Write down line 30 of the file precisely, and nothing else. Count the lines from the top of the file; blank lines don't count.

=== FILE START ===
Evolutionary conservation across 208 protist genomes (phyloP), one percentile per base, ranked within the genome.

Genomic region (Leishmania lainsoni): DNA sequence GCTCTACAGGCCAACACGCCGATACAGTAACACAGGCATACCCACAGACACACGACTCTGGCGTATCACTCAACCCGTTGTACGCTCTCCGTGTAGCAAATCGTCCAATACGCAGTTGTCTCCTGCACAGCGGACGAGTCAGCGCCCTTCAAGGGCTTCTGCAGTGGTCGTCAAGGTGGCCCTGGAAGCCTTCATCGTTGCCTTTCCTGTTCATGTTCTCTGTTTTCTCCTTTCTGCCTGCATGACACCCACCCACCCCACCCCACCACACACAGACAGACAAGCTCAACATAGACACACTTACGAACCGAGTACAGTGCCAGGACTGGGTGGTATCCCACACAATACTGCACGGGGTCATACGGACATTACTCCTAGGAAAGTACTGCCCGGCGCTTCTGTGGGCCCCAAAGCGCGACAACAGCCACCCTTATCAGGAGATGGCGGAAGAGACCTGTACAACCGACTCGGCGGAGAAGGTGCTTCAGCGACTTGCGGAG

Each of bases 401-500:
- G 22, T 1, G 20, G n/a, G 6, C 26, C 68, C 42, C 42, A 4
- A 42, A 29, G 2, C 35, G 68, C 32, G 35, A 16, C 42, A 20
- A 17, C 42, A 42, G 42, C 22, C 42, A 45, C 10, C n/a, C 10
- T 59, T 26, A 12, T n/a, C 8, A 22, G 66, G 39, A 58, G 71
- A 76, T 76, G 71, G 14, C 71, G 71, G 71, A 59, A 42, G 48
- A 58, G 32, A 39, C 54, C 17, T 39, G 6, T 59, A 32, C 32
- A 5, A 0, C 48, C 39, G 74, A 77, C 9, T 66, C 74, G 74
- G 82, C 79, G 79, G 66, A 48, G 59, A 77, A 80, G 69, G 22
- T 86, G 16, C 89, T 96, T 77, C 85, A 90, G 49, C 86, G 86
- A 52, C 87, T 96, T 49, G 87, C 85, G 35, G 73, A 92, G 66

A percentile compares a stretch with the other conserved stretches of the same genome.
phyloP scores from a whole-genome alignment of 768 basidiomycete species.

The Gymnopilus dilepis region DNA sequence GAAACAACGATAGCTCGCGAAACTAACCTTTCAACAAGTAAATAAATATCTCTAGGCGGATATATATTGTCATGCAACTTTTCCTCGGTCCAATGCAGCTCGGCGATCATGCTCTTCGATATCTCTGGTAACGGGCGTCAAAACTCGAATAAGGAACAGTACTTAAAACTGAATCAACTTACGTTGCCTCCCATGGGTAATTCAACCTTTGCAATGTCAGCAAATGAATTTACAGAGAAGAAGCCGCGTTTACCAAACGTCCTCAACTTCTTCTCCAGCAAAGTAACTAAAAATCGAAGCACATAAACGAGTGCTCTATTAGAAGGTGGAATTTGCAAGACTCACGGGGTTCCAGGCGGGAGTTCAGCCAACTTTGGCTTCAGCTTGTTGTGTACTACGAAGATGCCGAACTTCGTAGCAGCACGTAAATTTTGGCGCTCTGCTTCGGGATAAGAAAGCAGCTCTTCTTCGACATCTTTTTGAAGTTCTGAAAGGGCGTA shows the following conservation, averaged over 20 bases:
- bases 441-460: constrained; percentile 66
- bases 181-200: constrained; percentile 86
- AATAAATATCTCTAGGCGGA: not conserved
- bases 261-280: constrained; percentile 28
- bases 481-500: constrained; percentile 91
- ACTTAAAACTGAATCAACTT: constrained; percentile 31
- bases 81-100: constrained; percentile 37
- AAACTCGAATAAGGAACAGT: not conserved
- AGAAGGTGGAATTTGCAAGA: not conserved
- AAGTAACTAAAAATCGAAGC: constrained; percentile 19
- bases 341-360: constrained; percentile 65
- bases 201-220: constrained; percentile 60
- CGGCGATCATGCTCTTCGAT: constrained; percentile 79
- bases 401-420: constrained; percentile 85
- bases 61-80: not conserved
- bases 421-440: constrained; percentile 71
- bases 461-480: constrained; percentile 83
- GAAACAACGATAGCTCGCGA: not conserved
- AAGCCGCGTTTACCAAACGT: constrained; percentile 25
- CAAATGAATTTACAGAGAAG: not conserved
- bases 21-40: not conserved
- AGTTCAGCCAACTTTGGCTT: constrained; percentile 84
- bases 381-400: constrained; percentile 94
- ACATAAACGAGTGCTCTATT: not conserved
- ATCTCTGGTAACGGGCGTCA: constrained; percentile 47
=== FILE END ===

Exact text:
- bases 401-420: constrained; percentile 85